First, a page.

If you are weaning your twins between 17 and 26 weeks of age avoid
•Shellfish (not before 12 months)
•Nuts (not before 12 months)
•Honey (not before 12 months)
When your babies are around 6-9 months old
Once your babies are 6-9 months old you can introduce pasta, bread, meat, dairy products, cooked eggs, and some fish.
When your babies are 6 months + it is fine to stop boiling tap water unless of course you are on holiday abroad or if there is a problem with your water supply. In this case it is still best to boil it.
Also at 6 months + you are able to use cows milk in cooking.
It is always a good idea to avoid salt and sugar in cooking if possible. Watch out for foods which also have a high salt content such as soy sauce, and ready made stock unless you buy the sort especially designed for babies.
Moving on to Family Food
As your babies get older they will be able to begin having their food mashed rather than pureed. It is a vital skill to be able to chew food but can take a little while to learn.
Introduce finger foods. Once your babies are around 7 or 8 months old you can begin to introduce finger foods. Finger foods can be anything that can be picked up and eaten using fingers.
At first your baby may chew on the food or attempt to suck it, don’t worry they will soon get the hang of it. You could offer a slice of toast cut into soldiers or a chunk of cheese, or a piece of bread. Small sandwiches can be made with soft fillings.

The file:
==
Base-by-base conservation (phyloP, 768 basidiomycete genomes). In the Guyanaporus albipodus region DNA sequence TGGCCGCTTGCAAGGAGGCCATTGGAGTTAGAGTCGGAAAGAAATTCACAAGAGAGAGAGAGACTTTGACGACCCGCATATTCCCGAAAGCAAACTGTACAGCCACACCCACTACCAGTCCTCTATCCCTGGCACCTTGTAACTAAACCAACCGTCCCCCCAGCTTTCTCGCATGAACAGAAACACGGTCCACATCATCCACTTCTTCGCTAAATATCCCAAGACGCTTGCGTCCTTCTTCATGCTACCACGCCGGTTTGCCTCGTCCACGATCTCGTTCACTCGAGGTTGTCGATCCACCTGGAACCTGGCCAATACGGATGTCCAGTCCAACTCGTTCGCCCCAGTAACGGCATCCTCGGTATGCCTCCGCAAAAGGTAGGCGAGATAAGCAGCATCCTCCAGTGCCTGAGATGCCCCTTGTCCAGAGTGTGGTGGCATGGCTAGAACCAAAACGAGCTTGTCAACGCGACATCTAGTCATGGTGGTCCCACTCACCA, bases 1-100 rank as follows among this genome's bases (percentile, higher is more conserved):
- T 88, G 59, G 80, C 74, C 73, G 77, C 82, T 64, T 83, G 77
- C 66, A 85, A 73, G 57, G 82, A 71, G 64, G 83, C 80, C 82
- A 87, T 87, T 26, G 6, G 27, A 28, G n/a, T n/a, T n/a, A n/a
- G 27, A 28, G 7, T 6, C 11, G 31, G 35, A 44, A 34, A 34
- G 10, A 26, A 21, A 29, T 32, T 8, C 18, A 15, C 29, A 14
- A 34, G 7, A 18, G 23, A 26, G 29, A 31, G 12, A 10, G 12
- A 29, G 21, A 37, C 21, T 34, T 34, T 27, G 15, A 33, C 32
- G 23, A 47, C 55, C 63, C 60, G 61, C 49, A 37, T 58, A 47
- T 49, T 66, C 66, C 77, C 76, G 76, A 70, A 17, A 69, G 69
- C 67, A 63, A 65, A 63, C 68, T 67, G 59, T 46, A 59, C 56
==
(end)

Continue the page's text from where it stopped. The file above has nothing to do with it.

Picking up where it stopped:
Ensure you stay with your babies when eating especially when introducing finger foods as there is always a danger of choking.
By 12 months old your babies are likely to be eating similar food to the family and having it chopped up for them. They will still need around a pint of formula milk or breast feeds each day as well as a mid morning and mid afternoon healthy snack to keep their energy levels up.
Dropping a night feed.
Once your babies are eating around 3 meals a day and are having plenty of daytime drinks you will probably find that they you will be able to drop a night feed. If you find they wake up and want to be fed, try to work out whether they are hungry or whether they are just needing comfort. Obviously if they are hungry they need a night feed so feed them.
If they do wake up hungry it may be worth trying to adjust the amount of food they eat in the daytime to prevent them being hungry in the night. Try offering them a slightly larger portion at tea time, or give them supper or a late night bottle / breast feed before YOU go to bed so that that you are not woken up in the night.
If they are waking up in the night wanting a bottle or breast feed and you think they are not hungry you could try offering them a bottle of milk but with less formula powder than usual (dropping one scoop of formula powder per night until it is just boring plain water) That often deters them from midnight meanderings! Never leave a bottle in your child’s cot.
If you have any questions about weaning contact your health visitor or GP for advice